Hear of this crowdsourcing success story at EyeWire:
Crowd-sourced science isn’t just fun and games anymore; it has produced a scientific discovery new and important enough to be published in the journal Nature.
The social gaming venture EyeWire lured citizen scientists to follow retinal neurons across multiple two-dimensional photos with the chance to level up and outperform competitors. And with their help, EyeWire has solved a longstanding mystery about how mammals perceive motion.
The use of gamification in conjunction with collaboration techniques, and the multiplication factor of reaching a motivated worldwide crowd, is giving great results!
Computers are not very good at identifying objects in an image (to see where one object ends and another one begins), something humans do at a glance. On this particular game, EyeWire, there are more than 120.000 players from 100 countries coloring the presented neuron cells. Players are doing the job of identifying cell by cell the path from the eye to the brain.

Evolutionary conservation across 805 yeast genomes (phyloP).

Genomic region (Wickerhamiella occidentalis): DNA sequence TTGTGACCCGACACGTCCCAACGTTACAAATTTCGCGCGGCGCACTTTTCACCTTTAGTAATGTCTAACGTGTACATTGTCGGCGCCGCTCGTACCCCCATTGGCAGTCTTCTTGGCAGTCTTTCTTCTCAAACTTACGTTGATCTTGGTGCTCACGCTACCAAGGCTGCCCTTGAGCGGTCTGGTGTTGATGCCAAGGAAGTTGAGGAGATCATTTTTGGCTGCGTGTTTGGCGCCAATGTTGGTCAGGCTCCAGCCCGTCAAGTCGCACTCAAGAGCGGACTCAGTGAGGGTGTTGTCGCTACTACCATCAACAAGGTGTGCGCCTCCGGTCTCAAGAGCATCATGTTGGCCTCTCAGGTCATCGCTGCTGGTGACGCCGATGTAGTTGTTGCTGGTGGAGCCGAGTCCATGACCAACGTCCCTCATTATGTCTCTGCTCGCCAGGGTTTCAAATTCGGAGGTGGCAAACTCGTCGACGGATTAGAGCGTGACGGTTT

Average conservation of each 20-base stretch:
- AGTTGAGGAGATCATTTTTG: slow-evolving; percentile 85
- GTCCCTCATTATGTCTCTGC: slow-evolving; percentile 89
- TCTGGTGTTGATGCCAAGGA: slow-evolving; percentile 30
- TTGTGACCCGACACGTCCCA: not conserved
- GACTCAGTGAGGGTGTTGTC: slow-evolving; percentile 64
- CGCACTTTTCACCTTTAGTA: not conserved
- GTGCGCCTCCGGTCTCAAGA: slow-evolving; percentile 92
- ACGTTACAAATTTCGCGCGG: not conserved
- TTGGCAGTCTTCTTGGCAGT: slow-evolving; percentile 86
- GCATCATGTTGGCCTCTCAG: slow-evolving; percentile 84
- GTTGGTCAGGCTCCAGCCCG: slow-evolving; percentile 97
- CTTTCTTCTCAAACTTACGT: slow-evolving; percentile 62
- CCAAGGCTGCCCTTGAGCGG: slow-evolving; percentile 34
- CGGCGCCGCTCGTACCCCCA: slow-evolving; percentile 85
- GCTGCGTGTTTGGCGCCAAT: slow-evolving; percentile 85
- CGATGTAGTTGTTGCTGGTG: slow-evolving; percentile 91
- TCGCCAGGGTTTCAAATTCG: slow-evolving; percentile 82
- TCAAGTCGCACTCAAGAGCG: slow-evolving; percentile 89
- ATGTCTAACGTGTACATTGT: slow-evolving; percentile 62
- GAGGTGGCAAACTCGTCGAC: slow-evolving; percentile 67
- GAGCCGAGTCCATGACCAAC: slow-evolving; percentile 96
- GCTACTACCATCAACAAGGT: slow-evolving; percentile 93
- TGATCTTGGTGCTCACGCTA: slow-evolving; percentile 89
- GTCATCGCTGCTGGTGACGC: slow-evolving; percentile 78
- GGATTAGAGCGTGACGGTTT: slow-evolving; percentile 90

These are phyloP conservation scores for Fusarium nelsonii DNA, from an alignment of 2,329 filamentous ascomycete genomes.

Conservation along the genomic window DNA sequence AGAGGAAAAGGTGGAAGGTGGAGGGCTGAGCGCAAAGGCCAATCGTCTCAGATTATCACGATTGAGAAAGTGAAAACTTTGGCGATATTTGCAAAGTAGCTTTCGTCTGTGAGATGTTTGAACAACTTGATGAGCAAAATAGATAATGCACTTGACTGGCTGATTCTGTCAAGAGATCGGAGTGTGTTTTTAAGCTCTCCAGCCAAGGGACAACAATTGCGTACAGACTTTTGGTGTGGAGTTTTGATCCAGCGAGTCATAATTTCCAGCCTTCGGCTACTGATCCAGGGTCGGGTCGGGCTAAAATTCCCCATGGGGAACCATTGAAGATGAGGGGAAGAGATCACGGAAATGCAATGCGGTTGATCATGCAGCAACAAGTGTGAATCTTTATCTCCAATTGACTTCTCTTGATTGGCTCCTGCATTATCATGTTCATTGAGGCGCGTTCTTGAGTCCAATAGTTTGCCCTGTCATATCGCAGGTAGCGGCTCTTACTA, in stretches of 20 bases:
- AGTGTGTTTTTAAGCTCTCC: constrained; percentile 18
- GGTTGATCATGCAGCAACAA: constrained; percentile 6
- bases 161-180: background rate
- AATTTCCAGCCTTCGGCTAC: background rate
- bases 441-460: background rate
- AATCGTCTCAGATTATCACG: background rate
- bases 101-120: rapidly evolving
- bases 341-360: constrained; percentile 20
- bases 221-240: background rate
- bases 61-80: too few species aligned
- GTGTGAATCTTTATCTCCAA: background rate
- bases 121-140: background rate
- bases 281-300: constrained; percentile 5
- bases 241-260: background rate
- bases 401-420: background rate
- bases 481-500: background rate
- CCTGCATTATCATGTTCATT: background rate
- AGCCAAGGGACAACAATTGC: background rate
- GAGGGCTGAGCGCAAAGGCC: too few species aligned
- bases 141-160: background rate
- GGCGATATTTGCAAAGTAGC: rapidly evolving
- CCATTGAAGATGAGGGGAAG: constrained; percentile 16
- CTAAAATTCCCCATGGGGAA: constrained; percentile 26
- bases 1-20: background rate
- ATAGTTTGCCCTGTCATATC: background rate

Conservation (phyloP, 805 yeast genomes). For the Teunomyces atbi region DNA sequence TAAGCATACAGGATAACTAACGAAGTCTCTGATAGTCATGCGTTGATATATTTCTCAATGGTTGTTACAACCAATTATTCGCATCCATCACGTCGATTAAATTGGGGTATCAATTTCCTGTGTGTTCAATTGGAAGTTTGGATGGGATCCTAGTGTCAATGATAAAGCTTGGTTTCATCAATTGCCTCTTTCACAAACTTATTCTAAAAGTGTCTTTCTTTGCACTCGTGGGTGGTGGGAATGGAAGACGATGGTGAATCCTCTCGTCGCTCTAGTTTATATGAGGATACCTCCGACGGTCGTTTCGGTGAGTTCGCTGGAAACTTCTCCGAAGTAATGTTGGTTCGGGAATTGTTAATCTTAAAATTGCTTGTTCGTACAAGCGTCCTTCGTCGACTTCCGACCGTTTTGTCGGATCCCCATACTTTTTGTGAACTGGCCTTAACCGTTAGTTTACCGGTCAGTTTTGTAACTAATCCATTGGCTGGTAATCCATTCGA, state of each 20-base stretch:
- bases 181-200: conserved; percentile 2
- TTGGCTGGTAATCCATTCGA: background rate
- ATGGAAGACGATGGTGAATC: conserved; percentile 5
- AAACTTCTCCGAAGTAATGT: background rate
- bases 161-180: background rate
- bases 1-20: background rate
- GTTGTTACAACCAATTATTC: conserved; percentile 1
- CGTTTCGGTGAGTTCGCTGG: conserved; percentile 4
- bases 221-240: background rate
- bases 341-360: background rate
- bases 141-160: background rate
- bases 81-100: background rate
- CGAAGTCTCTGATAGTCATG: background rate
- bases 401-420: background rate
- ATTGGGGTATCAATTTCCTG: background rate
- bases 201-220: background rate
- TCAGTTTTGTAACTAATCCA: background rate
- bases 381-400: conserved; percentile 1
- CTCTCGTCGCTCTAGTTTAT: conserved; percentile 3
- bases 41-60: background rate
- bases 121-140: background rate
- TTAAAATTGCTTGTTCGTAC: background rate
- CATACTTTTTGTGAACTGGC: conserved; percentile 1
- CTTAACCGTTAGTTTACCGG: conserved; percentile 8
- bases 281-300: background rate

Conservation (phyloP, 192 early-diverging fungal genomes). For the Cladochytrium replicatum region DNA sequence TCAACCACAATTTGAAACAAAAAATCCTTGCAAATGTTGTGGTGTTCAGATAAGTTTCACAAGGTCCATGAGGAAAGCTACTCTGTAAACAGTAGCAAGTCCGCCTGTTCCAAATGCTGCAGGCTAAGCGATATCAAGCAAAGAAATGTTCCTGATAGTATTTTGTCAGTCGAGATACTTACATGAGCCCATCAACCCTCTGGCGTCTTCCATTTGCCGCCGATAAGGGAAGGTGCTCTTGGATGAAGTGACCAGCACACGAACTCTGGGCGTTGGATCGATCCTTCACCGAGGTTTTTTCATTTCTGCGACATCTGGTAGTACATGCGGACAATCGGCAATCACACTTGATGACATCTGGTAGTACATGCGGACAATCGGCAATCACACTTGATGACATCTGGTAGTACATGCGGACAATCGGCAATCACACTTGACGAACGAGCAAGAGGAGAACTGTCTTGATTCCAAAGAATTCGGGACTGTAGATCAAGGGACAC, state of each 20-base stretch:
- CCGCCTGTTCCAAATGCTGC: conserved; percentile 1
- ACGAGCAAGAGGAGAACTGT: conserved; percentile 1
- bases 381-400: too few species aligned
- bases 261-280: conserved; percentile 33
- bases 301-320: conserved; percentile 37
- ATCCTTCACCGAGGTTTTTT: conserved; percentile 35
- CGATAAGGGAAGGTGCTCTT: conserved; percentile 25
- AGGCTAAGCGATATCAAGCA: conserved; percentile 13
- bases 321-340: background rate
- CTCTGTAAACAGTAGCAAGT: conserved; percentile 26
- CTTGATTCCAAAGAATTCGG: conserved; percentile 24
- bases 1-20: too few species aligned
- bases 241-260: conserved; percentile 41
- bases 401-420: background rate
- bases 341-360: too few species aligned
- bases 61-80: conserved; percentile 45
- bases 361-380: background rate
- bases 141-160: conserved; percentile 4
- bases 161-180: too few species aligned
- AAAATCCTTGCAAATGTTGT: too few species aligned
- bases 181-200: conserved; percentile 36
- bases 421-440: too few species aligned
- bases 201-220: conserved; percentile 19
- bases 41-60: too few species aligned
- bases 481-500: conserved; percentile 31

But that’s not the only thing the crowd is contributing with, because the players’ results is also used to train ‘learning algorithms’ in identifying objects in an image. Learning algorithms are a very special kind of programs that can adapt through feedback. So when we give to the algorithm a positive (or negative) example of output, the program changes some internal parameters in order to adapt and give the desired outcome. With this game, the images with the colored cells that humans are doing in the game are being used as positive examples. Next generation of image recognition programs will be more powerful also thanks to crowdsourcing.